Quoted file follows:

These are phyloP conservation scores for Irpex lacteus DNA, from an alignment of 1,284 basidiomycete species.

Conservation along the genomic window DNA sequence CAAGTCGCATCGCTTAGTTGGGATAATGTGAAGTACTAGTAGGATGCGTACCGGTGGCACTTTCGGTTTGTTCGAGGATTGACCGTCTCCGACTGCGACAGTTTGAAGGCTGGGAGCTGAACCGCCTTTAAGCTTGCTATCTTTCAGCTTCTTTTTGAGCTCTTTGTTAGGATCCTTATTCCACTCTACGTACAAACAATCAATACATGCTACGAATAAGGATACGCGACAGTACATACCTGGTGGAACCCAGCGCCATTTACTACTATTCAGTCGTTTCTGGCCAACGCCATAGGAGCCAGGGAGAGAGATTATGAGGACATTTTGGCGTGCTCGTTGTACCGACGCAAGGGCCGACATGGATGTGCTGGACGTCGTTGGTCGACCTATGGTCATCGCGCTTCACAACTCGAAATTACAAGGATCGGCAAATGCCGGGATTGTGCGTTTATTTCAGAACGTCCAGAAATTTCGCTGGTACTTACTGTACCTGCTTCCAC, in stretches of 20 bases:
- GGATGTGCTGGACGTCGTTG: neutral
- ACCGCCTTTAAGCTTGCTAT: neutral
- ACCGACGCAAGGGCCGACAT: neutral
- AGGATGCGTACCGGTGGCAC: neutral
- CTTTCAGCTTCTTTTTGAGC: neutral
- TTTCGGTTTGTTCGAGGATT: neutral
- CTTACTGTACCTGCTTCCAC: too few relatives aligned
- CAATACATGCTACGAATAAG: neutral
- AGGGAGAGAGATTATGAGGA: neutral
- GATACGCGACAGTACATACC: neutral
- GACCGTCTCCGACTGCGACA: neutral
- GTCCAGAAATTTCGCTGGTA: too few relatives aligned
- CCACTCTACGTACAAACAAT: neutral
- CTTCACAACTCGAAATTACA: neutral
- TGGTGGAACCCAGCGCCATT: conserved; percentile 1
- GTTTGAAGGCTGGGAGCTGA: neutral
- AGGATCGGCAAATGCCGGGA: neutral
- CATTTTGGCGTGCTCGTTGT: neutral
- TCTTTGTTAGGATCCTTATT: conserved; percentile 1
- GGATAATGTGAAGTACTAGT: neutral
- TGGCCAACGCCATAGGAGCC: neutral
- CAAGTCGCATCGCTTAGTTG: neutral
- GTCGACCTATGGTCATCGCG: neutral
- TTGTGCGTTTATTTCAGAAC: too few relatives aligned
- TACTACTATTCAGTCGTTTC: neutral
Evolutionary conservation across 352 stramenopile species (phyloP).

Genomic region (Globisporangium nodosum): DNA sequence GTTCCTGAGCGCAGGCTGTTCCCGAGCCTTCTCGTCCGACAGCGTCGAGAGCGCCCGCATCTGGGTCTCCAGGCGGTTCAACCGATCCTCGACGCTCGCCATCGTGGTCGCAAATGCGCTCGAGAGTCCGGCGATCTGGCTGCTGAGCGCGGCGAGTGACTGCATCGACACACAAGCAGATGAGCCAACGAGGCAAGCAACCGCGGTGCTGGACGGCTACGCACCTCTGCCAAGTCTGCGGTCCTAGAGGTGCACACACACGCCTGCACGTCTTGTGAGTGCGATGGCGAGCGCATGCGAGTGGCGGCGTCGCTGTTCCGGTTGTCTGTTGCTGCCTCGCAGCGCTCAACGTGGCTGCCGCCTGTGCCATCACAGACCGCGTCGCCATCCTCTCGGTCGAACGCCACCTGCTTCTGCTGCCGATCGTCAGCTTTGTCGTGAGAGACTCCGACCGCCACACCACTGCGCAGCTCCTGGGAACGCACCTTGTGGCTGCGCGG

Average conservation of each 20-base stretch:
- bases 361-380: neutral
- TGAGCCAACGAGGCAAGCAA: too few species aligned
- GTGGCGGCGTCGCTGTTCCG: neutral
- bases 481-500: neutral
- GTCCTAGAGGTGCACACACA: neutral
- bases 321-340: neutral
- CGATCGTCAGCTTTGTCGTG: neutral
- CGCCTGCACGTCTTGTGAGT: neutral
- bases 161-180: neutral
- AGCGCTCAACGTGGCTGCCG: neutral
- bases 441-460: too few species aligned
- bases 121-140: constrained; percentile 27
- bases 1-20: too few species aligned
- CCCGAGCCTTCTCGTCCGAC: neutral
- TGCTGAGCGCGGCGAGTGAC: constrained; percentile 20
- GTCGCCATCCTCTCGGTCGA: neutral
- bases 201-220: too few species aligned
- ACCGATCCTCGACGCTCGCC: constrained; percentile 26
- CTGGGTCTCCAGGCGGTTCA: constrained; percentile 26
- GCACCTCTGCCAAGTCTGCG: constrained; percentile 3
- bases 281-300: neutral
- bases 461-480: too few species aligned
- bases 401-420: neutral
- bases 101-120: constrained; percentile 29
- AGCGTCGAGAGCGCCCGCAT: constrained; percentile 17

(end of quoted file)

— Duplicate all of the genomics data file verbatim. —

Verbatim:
These are phyloP conservation scores for Irpex lacteus DNA, from an alignment of 1,284 basidiomycete species.

Conservation along the genomic window DNA sequence CAAGTCGCATCGCTTAGTTGGGATAATGTGAAGTACTAGTAGGATGCGTACCGGTGGCACTTTCGGTTTGTTCGAGGATTGACCGTCTCCGACTGCGACAGTTTGAAGGCTGGGAGCTGAACCGCCTTTAAGCTTGCTATCTTTCAGCTTCTTTTTGAGCTCTTTGTTAGGATCCTTATTCCACTCTACGTACAAACAATCAATACATGCTACGAATAAGGATACGCGACAGTACATACCTGGTGGAACCCAGCGCCATTTACTACTATTCAGTCGTTTCTGGCCAACGCCATAGGAGCCAGGGAGAGAGATTATGAGGACATTTTGGCGTGCTCGTTGTACCGACGCAAGGGCCGACATGGATGTGCTGGACGTCGTTGGTCGACCTATGGTCATCGCGCTTCACAACTCGAAATTACAAGGATCGGCAAATGCCGGGATTGTGCGTTTATTTCAGAACGTCCAGAAATTTCGCTGGTACTTACTGTACCTGCTTCCAC, in stretches of 20 bases:
- GGATGTGCTGGACGTCGTTG: neutral
- ACCGCCTTTAAGCTTGCTAT: neutral
- ACCGACGCAAGGGCCGACAT: neutral
- AGGATGCGTACCGGTGGCAC: neutral
- CTTTCAGCTTCTTTTTGAGC: neutral
- TTTCGGTTTGTTCGAGGATT: neutral
- CTTACTGTACCTGCTTCCAC: too few relatives aligned
- CAATACATGCTACGAATAAG: neutral
- AGGGAGAGAGATTATGAGGA: neutral
- GATACGCGACAGTACATACC: neutral
- GACCGTCTCCGACTGCGACA: neutral
- GTCCAGAAATTTCGCTGGTA: too few relatives aligned
- CCACTCTACGTACAAACAAT: neutral
- CTTCACAACTCGAAATTACA: neutral
- TGGTGGAACCCAGCGCCATT: conserved; percentile 1
- GTTTGAAGGCTGGGAGCTGA: neutral
- AGGATCGGCAAATGCCGGGA: neutral
- CATTTTGGCGTGCTCGTTGT: neutral
- TCTTTGTTAGGATCCTTATT: conserved; percentile 1
- GGATAATGTGAAGTACTAGT: neutral
- TGGCCAACGCCATAGGAGCC: neutral
- CAAGTCGCATCGCTTAGTTG: neutral
- GTCGACCTATGGTCATCGCG: neutral
- TTGTGCGTTTATTTCAGAAC: too few relatives aligned
- TACTACTATTCAGTCGTTTC: neutral
Evolutionary conservation across 352 stramenopile species (phyloP).

Genomic region (Globisporangium nodosum): DNA sequence GTTCCTGAGCGCAGGCTGTTCCCGAGCCTTCTCGTCCGACAGCGTCGAGAGCGCCCGCATCTGGGTCTCCAGGCGGTTCAACCGATCCTCGACGCTCGCCATCGTGGTCGCAAATGCGCTCGAGAGTCCGGCGATCTGGCTGCTGAGCGCGGCGAGTGACTGCATCGACACACAAGCAGATGAGCCAACGAGGCAAGCAACCGCGGTGCTGGACGGCTACGCACCTCTGCCAAGTCTGCGGTCCTAGAGGTGCACACACACGCCTGCACGTCTTGTGAGTGCGATGGCGAGCGCATGCGAGTGGCGGCGTCGCTGTTCCGGTTGTCTGTTGCTGCCTCGCAGCGCTCAACGTGGCTGCCGCCTGTGCCATCACAGACCGCGTCGCCATCCTCTCGGTCGAACGCCACCTGCTTCTGCTGCCGATCGTCAGCTTTGTCGTGAGAGACTCCGACCGCCACACCACTGCGCAGCTCCTGGGAACGCACCTTGTGGCTGCGCGG

Average conservation of each 20-base stretch:
- bases 361-380: neutral
- TGAGCCAACGAGGCAAGCAA: too few species aligned
- GTGGCGGCGTCGCTGTTCCG: neutral
- bases 481-500: neutral
- GTCCTAGAGGTGCACACACA: neutral
- bases 321-340: neutral
- CGATCGTCAGCTTTGTCGTG: neutral
- CGCCTGCACGTCTTGTGAGT: neutral
- bases 161-180: neutral
- AGCGCTCAACGTGGCTGCCG: neutral
- bases 441-460: too few species aligned
- bases 121-140: constrained; percentile 27
- bases 1-20: too few species aligned
- CCCGAGCCTTCTCGTCCGAC: neutral
- TGCTGAGCGCGGCGAGTGAC: constrained; percentile 20
- GTCGCCATCCTCTCGGTCGA: neutral
- bases 201-220: too few species aligned
- ACCGATCCTCGACGCTCGCC: constrained; percentile 26
- CTGGGTCTCCAGGCGGTTCA: constrained; percentile 26
- GCACCTCTGCCAAGTCTGCG: constrained; percentile 3
- bases 281-300: neutral
- bases 461-480: too few species aligned
- bases 401-420: neutral
- bases 101-120: constrained; percentile 29
- AGCGTCGAGAGCGCCCGCAT: constrained; percentile 17